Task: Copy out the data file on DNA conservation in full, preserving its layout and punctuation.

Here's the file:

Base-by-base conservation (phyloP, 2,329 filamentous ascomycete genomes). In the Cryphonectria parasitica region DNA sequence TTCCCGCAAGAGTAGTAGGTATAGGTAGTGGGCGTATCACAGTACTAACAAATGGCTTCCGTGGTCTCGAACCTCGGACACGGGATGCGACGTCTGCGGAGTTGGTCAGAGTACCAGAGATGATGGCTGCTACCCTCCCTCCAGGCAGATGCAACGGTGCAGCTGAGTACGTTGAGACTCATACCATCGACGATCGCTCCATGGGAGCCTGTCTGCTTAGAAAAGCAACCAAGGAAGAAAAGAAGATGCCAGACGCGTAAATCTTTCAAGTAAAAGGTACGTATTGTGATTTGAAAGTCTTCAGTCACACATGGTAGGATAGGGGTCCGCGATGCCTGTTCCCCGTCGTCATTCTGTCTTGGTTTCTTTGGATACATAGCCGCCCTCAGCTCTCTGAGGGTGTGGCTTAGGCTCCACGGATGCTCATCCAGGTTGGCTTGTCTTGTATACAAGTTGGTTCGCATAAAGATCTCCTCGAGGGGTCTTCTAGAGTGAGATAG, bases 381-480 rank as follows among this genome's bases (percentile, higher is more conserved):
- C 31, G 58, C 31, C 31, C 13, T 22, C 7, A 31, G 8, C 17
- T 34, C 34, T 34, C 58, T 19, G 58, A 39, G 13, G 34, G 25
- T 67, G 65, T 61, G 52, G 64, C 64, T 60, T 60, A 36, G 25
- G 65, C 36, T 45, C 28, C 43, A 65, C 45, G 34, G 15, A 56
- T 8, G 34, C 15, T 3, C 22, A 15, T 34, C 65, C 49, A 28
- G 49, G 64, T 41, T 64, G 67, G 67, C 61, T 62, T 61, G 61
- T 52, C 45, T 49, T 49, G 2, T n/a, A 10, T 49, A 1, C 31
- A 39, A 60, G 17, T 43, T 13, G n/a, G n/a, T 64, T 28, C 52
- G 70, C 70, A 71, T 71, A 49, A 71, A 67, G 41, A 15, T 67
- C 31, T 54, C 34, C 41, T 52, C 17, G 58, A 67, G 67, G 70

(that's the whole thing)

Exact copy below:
Base-by-base conservation (phyloP, 2,329 filamentous ascomycete genomes). In the Cryphonectria parasitica region DNA sequence TTCCCGCAAGAGTAGTAGGTATAGGTAGTGGGCGTATCACAGTACTAACAAATGGCTTCCGTGGTCTCGAACCTCGGACACGGGATGCGACGTCTGCGGAGTTGGTCAGAGTACCAGAGATGATGGCTGCTACCCTCCCTCCAGGCAGATGCAACGGTGCAGCTGAGTACGTTGAGACTCATACCATCGACGATCGCTCCATGGGAGCCTGTCTGCTTAGAAAAGCAACCAAGGAAGAAAAGAAGATGCCAGACGCGTAAATCTTTCAAGTAAAAGGTACGTATTGTGATTTGAAAGTCTTCAGTCACACATGGTAGGATAGGGGTCCGCGATGCCTGTTCCCCGTCGTCATTCTGTCTTGGTTTCTTTGGATACATAGCCGCCCTCAGCTCTCTGAGGGTGTGGCTTAGGCTCCACGGATGCTCATCCAGGTTGGCTTGTCTTGTATACAAGTTGGTTCGCATAAAGATCTCCTCGAGGGGTCTTCTAGAGTGAGATAG, bases 381-480 rank as follows among this genome's bases (percentile, higher is more conserved):
- C 31, G 58, C 31, C 31, C 13, T 22, C 7, A 31, G 8, C 17
- T 34, C 34, T 34, C 58, T 19, G 58, A 39, G 13, G 34, G 25
- T 67, G 65, T 61, G 52, G 64, C 64, T 60, T 60, A 36, G 25
- G 65, C 36, T 45, C 28, C 43, A 65, C 45, G 34, G 15, A 56
- T 8, G 34, C 15, T 3, C 22, A 15, T 34, C 65, C 49, A 28
- G 49, G 64, T 41, T 64, G 67, G 67, C 61, T 62, T 61, G 61
- T 52, C 45, T 49, T 49, G 2, T n/a, A 10, T 49, A 1, C 31
- A 39, A 60, G 17, T 43, T 13, G n/a, G n/a, T 64, T 28, C 52
- G 70, C 70, A 71, T 71, A 49, A 71, A 67, G 41, A 15, T 67
- C 31, T 54, C 34, C 41, T 52, C 17, G 58, A 67, G 67, G 70